Social Network Ad Revenues to Grow -- But Where?

Zuckerberg bill

Social network advertising clearly has a bright future, and the prospects for future growth were confirmed by a new forecast from Borrell Associates, which predicts massive growth in ad revenues this year. My only question is: Where is this ad spending going to happen?

Overall the Borrell report, "The Social Networking Explosion: Ad Revenue Outlook" has social network ad spending increasing 68% from $4 billion in 2009 to $7.5 billion in 2010, then continuing to grow every year to about $38 billion in 2015. The 2015 figure will represent approximately a third of all U.S. online marketing spending. According to Borrell, 2009 ad spending was divided roughly equally between national brands, while half came from local advertisers. Meanwhile, approximately a quarter of the spending actually goes to promotions, not advertising.

For all these caveats, however, I'm still at a loss to figure out where the majority of the dollars are coming from, and where they are going to; I'm also not sure how to make the Borrell figures line up with other (much lower) estimates of social network ad spending.

For example, a report from eMarketer released in December 2009 estimated social network ad revenues in 2009 at $2.2 billion, a little over half the Borrell estimate. Even factoring in another third for the additional dollars which Borrell says go to promotions, that still comes to just $2.9 billion -- meaning there's over $1 billion missing. While that might be a rounding error for, say, the U.S. budget, it's a lot compared to the relatively small spending base of this young, growing medium.

Moreover, I have to wonder which social networks account for the current spending, as well as for the projected future growth. According to Facebook CEO Mark Zuckerberg, Facebook might make $1 billion in 2010, up from about $800 million in 2009. The separate (December 2009) figures from eMarketer have MySpace revenues at $465 million in 2009, decreasing 23% to $360 million in 2010. Twitter execs forecast $140 million in ad revenue in 2010, while Classmates.com had about $80 million in ad revenue in 2009 and is on course for similar performance in 2010.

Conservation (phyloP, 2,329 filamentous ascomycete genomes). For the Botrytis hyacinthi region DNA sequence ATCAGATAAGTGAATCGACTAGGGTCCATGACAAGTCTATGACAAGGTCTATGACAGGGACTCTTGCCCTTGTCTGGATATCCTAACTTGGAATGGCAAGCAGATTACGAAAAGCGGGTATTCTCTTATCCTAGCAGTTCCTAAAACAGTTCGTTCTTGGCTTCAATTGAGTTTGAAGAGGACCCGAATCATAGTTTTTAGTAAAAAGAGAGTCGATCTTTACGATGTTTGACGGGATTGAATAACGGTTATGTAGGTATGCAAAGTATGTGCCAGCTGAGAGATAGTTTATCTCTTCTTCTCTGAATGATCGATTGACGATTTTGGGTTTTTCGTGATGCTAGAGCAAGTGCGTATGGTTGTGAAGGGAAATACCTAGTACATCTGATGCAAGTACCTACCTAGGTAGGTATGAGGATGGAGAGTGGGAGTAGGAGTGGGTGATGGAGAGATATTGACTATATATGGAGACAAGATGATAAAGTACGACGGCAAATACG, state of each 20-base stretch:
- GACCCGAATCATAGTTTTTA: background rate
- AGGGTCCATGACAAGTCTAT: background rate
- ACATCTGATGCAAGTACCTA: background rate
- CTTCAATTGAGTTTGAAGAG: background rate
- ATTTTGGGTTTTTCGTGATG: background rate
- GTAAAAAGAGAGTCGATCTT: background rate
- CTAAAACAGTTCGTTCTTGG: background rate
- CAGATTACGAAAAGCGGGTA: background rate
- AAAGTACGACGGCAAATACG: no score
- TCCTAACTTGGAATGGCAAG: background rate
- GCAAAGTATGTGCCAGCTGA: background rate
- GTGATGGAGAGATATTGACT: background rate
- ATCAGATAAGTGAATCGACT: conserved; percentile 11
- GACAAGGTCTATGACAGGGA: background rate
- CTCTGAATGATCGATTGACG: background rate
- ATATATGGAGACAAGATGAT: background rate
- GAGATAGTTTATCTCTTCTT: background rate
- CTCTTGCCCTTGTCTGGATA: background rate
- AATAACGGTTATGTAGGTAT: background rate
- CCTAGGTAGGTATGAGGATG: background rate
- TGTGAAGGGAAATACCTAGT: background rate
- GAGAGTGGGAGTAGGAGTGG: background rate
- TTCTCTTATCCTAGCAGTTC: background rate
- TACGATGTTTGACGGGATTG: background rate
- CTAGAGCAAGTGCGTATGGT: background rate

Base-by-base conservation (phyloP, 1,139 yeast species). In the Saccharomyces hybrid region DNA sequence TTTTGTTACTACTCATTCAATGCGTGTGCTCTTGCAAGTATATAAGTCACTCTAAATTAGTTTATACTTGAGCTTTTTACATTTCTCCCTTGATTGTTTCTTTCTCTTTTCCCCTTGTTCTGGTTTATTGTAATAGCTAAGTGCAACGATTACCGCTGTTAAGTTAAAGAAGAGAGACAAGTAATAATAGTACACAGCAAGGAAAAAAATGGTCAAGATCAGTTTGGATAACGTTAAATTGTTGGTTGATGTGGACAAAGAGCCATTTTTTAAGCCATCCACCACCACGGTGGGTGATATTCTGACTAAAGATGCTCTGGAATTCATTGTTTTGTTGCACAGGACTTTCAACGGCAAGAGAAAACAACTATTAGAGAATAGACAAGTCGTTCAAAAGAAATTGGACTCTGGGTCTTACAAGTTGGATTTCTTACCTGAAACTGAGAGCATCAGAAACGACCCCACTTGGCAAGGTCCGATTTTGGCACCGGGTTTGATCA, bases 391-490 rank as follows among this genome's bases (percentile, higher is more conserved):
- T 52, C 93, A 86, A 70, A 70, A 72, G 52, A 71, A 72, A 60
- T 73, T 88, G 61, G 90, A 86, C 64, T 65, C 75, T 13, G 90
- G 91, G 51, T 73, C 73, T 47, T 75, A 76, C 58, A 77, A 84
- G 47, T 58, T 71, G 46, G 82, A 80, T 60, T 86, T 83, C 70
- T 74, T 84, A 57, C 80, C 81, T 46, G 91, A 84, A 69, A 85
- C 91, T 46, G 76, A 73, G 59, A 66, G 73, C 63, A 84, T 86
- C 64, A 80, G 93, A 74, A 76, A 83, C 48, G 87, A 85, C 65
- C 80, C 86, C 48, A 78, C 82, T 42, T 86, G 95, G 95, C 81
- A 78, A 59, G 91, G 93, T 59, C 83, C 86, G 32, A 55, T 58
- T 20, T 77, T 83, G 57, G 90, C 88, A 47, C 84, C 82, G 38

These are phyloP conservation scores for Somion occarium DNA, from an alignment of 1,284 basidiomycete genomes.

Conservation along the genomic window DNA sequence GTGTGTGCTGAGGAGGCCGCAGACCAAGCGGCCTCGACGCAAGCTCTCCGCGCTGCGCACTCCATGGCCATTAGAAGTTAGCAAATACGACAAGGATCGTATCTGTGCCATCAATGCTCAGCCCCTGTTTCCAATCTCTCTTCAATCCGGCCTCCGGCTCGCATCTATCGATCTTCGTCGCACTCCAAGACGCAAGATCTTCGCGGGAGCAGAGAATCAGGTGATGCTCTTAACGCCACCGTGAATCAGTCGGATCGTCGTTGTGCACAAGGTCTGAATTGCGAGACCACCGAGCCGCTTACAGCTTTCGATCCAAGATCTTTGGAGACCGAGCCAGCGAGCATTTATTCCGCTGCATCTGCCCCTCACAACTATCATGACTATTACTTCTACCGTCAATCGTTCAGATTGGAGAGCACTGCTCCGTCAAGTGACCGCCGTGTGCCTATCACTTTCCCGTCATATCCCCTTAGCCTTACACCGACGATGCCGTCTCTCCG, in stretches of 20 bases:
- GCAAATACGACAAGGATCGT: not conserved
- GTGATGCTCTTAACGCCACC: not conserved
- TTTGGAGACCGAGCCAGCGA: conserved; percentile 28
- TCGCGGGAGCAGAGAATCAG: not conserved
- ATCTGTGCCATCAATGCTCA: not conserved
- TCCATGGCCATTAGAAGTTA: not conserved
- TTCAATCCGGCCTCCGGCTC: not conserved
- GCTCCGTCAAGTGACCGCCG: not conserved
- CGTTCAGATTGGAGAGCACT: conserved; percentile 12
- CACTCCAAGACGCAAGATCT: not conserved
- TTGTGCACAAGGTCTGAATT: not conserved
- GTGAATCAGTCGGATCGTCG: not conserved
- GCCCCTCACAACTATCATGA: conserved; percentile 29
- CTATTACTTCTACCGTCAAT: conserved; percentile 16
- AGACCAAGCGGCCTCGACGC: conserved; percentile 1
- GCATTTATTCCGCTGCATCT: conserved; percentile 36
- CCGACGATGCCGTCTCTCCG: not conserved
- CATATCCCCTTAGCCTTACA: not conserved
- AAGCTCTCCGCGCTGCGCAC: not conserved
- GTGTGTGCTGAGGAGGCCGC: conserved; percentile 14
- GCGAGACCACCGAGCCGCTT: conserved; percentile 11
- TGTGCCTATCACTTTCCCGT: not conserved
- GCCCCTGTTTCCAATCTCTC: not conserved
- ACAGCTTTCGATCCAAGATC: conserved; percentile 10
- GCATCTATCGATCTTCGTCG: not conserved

All that adds up to about $1.35 billion in 2009 and $1.58 billion in 2010; depending on which estimate you are using -- Borrell or eMarketer -- that means there was somewhere between $850 million and $2.65 billion which went to other networks in 2009, and almost $6 billion going to other networks in 2010 (per Borrell). Understanding the peril of combining figures from different sources, and acknowledging that there are probably a number of smaller networks adding incremental ad revenues, I'm still at a loss to make the estimates even come close to adding up.

Recommend (9)
7 comments about "Social Network Ad Revenues to Grow -- But Where?".
  1. Sean Simon from TrafficMarketPlace , June 28, 2010 at 1:43 p.m.

    Erik, you're forgetting about all those applications that run on on Facebook and to a lesser extent MySpace. Think about all the revenue that Zynga alone is projecting for 2010. I think this should account for the missing revenue.

  2. Lisa Foote from MixMobi , June 28, 2010 at 1:54 p.m.

    Good column, Erik. Some of the blur may also come from newly overlapping media. For example, how do you classify a mobile-friendly promotion that's emailed, texted, Tweeted and posted to Facebook?

    Sean - Sharp observation, and another example of overlapping categories (Social? Games?).

  3. Steve Smith from TouchTunes Music Corporation , June 28, 2010 at 2:06 p.m.

    There are many 'Social' media buys which are not directly with the network. Example yfrog.com hosts virtually all of the photo/video shared on Twitter. So the media placed on yfrog is a social buy but its not on Twitter. I wonder if all the content sharing sites are factored into their study.

  4. Chase Mcmichael from InfiniGraph.com , June 28, 2010 at 3:14 p.m.

    Great post Erik I think we should consider the blog world and ad being ran since a great deal of traffic is being generated via social. bit.ly is doing a great job of exposing those traffic numbers would like your input on what we talk to on the Content Consumptions Graph http://bit.ly/aSxhFU and Social Intelligence should be a big impact when consider user interactions with the brand pushing for more social investment. @chasemcmichael @infinigraph

  5. Ben Dehan , June 28, 2010 at 4:33 p.m.

    Thanks for pointing out the gap between eMarketer's 2009 forecast for social network ad spending ($2B) and the Borrell number ($4B). The questions is; Does Borrell know more 6 month later, or are the category definitions fundamentally different? You can get to a 2009 number around $2B by adding up the recent forecast for the big players. If you include earned revenue (microsites and fan pages) and long-tail blogs, Borrell may not be far off. I know there are hundreds of players like us that could add up to another $1B. And, I definitely see more than 68% year-to-year growth for 2010. So I can believe $3B in 2009 and $6B in 2010. For anything above that, Borrell must be including additional revenue streams that eMarketer is not including.

  6. Mark Burrell from Tongal , June 28, 2010 at 6:30 p.m.

    I'd like the answer to that as well, wish I could tell you it was all going to us but not the case.

  7. Miguel Montoya from YconoArt Studio , June 30, 2010 at 3:59 a.m.

    If Social Media were just tweeting and posting, no way to get 6B. There're so many apps and goodies around that looks more like a big and complex tree to me.